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Sensitivity, Stability, and Computation

Periodic Reporting for period 2 - SensStabComp (Sensitivity, Stability, and Computation)

Reporting period: 2020-12-01 to 2022-05-31

We studied noise stability and sensitivity of mathematical systems and models with special emphasis on noisy intermediate quantum (NISQ) computers.
The PI continued to develop his theory regarding the infeasibility of quantum computers.

A major challenge to the PI's theory regarding quantum computers came with recent experimental claims: First, the 2019 announcement
by a team from Google regarding achieving "quantum supremacy" via random quantum circuits.
This was followed by a 2020 announcement of "quantum supremacy" using a photonic system by a team from USTC.

This has led us to an extensive study of mathematical and statistical aspects of NISQ systems in general and of those two systems in particular.
Regarding the Google announcement, the PI developed with Rinott and Shoham statistical tools that will enable careful examinations of the mentioned claims.
The PI's 2014 work with Kindler casts serious doubts on the claims of the group from USTC.

We extended our study of noise stability and noise sensitivity in several directions: a) connections with statistics b) connections  with economic and game theory models; c) connections with learning - our theory predicts that noise-stable systems and noisy quantum computers in particular are learnable and we intend to
empirically test this using deep-learning methods.  We also extended substantially Fourier methods for the study of noise stability and noise sensitivity. This had broad implications for solving problems in combinatorics and in the interface between probability theory, combinatorics, and the theory of computing. We also explored connections to various models of statistical physics. Of particular importance was the development of novel "hypercontractive" inequalities.

The question if quantum computers are possible is a vastly important scientific and technological question with huge implications on society.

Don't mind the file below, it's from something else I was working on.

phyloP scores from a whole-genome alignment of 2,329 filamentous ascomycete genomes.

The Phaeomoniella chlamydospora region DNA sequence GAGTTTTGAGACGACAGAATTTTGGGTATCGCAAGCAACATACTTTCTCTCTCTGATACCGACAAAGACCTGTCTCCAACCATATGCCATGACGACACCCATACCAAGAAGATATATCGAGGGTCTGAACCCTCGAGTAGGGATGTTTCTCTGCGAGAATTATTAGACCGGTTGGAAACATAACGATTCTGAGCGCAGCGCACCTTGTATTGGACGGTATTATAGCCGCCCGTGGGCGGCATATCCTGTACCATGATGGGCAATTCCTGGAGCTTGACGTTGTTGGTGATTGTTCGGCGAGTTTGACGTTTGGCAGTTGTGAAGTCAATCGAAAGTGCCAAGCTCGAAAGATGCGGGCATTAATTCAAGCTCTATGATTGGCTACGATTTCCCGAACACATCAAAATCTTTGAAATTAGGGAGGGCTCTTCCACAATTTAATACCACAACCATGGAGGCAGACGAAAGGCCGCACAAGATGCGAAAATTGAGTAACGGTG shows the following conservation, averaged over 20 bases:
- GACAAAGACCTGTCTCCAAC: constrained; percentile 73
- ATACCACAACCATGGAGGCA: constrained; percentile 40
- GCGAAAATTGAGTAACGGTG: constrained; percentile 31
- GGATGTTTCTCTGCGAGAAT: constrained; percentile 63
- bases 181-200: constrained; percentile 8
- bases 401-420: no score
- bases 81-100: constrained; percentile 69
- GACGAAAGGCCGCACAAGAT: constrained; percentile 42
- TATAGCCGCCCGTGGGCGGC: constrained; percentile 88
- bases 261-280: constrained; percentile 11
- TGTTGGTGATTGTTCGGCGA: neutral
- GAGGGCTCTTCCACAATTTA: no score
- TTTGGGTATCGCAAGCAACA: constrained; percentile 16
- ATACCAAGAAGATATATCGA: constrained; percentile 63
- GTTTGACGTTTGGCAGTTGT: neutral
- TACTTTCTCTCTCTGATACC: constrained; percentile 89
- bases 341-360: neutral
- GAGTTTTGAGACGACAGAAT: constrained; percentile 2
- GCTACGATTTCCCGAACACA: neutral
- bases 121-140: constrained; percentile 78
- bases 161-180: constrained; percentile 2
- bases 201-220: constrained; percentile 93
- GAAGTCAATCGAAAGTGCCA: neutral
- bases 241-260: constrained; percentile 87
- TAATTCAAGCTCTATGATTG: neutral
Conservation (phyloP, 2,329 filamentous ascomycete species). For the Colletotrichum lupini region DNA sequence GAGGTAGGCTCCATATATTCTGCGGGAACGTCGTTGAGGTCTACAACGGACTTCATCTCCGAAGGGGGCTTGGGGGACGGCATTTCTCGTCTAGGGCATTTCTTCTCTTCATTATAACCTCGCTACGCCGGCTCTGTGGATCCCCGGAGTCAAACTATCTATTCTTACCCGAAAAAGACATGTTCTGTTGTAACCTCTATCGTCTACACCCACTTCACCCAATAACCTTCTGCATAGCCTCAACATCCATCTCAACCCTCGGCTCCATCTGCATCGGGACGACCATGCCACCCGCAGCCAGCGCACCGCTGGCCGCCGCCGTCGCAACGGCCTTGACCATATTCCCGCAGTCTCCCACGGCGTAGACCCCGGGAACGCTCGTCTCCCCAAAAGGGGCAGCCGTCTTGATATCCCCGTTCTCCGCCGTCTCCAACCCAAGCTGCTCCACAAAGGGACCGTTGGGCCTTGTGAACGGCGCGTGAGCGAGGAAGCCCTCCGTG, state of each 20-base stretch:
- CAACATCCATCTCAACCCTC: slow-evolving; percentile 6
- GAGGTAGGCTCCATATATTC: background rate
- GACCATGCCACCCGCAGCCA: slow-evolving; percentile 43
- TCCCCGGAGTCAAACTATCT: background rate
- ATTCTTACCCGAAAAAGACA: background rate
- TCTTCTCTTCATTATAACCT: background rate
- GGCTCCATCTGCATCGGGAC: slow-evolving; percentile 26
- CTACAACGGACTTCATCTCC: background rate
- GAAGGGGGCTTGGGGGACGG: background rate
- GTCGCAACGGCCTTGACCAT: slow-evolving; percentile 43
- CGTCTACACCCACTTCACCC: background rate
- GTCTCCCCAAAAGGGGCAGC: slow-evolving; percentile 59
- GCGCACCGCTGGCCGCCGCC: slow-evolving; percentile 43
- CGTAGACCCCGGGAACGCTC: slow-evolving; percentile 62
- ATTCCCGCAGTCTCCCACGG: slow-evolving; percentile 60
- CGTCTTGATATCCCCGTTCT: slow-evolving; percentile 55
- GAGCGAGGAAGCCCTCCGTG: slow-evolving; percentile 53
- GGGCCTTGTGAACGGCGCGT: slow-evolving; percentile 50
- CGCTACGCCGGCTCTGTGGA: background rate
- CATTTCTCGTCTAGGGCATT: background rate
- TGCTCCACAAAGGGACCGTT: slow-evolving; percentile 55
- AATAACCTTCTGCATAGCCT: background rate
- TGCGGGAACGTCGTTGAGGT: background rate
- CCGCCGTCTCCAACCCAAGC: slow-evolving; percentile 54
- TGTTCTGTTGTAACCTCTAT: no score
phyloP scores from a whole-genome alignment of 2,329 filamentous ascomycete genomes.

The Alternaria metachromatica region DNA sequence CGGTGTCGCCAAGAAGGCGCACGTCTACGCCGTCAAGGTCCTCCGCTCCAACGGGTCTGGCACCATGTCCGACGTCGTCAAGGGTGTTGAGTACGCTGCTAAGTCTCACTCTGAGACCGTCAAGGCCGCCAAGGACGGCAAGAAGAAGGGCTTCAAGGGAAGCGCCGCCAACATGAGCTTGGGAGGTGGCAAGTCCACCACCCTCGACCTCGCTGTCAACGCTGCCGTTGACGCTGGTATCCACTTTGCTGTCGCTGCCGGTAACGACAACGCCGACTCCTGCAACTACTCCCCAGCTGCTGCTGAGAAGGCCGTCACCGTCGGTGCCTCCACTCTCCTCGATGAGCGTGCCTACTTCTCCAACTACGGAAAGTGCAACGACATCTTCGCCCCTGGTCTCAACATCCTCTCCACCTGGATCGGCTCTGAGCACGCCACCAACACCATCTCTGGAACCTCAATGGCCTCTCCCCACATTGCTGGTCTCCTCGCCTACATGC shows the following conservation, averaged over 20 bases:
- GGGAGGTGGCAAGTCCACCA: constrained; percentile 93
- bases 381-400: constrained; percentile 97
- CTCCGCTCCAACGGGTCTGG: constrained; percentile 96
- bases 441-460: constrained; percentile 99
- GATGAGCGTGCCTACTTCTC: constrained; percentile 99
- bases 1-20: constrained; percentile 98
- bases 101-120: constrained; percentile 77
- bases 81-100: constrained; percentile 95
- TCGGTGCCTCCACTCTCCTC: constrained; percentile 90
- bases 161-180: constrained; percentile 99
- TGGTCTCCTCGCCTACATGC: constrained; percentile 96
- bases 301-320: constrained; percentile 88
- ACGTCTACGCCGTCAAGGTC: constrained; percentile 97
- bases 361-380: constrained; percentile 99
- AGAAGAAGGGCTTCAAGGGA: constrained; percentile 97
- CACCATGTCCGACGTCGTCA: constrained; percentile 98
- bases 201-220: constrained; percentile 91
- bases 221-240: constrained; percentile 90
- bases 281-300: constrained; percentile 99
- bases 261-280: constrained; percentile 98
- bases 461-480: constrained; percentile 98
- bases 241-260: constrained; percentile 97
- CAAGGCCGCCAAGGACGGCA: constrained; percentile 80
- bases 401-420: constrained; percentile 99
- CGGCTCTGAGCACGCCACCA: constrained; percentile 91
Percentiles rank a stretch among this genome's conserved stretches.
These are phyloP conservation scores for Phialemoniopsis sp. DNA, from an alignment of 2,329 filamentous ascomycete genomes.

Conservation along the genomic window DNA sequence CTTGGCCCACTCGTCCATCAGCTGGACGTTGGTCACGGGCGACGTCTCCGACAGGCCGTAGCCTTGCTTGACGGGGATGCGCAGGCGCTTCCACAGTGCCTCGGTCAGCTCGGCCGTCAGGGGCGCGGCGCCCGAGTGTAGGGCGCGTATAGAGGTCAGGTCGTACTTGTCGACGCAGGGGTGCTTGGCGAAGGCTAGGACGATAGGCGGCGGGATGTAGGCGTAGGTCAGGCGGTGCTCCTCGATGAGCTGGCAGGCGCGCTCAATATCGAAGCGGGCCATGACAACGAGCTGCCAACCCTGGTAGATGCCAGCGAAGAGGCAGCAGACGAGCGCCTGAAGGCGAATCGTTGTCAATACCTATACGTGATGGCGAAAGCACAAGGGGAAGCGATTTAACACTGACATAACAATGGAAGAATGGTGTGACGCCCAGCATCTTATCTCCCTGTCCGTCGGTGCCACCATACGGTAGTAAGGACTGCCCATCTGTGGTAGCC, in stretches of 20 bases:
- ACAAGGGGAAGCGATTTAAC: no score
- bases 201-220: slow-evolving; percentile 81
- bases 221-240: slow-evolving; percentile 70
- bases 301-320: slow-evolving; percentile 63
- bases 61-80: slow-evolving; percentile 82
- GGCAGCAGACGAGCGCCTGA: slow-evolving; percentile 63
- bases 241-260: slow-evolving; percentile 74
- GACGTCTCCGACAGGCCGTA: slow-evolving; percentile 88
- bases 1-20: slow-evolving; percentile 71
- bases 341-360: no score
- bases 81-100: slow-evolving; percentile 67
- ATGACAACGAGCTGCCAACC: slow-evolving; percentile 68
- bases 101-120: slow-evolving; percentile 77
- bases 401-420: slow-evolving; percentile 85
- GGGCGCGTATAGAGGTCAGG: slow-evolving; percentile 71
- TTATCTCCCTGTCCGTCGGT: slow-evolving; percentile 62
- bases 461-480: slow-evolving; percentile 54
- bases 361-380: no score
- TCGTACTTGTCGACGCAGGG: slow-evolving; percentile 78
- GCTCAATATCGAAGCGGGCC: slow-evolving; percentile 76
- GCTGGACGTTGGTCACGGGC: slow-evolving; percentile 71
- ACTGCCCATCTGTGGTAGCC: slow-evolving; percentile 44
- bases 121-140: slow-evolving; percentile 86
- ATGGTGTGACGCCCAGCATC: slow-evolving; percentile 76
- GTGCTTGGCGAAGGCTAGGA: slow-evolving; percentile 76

It is also important to put particular empirical claims under scrutiny, and both insights and tools developed for this study may have wider implications.
Understanding the role of views out-of-consensus in science, and the correct way to explore and promote them, is also of value.  

Our overall objectives are first, to develop spectral and other methods in the study of noise stability and noise sensitivity and to explore applications and connections outside and within mathematics.
Second, to develop and to test the PI's theory as to why quantum computers are not possible, and to further explore connections with foundational questions in physics.
I will mention 8 papers (six of them appeared or have been accepted for publication and two were submitted) that represent the main directions and achievements of the research,

I. Quantum computers

1) The Argument against Quantum Computers, by Gil Kalai
2) The Argument against Quantum Computers, the Quantum Laws of Nature, and Google's Supremacy Claims, by Gil Kalai

The first paper gives a computational complexity argument against the feasibility of quantum computers. We identify a very low complexity class of probability distributions described by noisy intermediate-scale quantum computers, and explain why it will allow neither good-quality quantum error-correction nor a demonstration of "quantum supremacy." Some general principles governing the behavior of noisy quantum systems are derived. The work supports the "physical Church thesis" studied by Pitowsky (1990) and follows his vision of using abstract ideas about computation to study the performance of actual physical computers.